Now, this week, it’s very cool. In fact it was in the low 40’s here in Maggie Valley NC this morning. Oh, and did I mention we really need some rain as well?
Taking all of this into consideration, here’s our forecast: Color at high elevations (above 5,000 feet) will not be good this year. There will still be some color that high up, but many of the trees have browned due to the temperature changes. Now that normal cold temperatures have returned, we expect the Fall Leaf season to be back on track with the normal schedule, detailed below. We also expect very pretty and vibrant colors below 5,000 feet – although a little rain would help.
Predominant color is still GREEN, but we’re definitely seeing the color progression kicking into high gear. Trees that are turning early are very pretty.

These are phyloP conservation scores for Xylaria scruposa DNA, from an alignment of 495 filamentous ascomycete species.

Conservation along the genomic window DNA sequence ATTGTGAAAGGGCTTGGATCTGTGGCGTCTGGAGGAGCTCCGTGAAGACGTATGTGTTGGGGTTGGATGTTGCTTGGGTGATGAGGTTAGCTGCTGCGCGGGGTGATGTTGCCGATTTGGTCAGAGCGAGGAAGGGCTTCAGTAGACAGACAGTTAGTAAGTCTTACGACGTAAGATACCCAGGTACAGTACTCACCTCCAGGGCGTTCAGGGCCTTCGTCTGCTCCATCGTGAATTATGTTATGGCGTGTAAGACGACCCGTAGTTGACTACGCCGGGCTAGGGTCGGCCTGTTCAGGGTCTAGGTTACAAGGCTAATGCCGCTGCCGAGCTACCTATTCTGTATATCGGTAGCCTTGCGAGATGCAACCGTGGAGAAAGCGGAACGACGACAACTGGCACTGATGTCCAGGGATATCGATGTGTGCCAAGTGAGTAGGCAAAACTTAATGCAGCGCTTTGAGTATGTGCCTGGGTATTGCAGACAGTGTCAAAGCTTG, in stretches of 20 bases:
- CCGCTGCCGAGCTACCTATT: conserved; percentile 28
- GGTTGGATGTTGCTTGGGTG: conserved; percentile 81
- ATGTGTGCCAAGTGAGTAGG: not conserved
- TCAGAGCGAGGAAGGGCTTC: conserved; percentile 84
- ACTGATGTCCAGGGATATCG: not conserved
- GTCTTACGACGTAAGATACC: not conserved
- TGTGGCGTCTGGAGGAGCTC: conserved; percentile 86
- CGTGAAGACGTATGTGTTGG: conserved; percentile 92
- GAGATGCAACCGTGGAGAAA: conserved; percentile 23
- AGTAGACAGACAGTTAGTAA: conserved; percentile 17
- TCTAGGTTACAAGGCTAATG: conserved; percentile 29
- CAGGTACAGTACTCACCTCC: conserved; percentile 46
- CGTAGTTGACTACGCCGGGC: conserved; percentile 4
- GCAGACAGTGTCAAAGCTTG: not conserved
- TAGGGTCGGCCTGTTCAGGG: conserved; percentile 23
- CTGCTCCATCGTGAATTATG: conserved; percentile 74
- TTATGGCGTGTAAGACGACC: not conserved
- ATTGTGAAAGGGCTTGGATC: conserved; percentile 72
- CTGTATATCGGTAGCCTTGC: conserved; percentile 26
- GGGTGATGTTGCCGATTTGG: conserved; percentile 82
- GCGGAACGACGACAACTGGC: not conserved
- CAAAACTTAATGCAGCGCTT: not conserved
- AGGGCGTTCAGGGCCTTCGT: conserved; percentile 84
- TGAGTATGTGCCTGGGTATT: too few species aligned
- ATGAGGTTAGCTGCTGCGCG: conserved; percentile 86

Welcome to October! The show is on.
September 25, 2017:
We drove the Parkway from Craggy Gardens (MP367) to Highway 215 (MP 423). The primary color at these higher elevations is still GREEN. There is lots of color to be seen, with reds, yellows and orange showing on ridges and along the road side, but still mostly GREEN.
The area around Graveyard Fields (MP418) and Black Balsam is the most colorful right now, and will most likely peak this coming weekend, which is about a week early. The drive going north on Highway 215 from the Parkway is really pretty, with lots of color showing at higher elevations. We stopped and took some photos, here’s one:
To be honest, the Fall Color schedule is a bit difficult to forecast right now. BUT, here’s our prediction:
Colors at high elevations are about a week early, and will peak later this week and early next week. Warmer temperatures this week have slowed down the progression at lower elevations, and they will remain on track with our forecasted dates.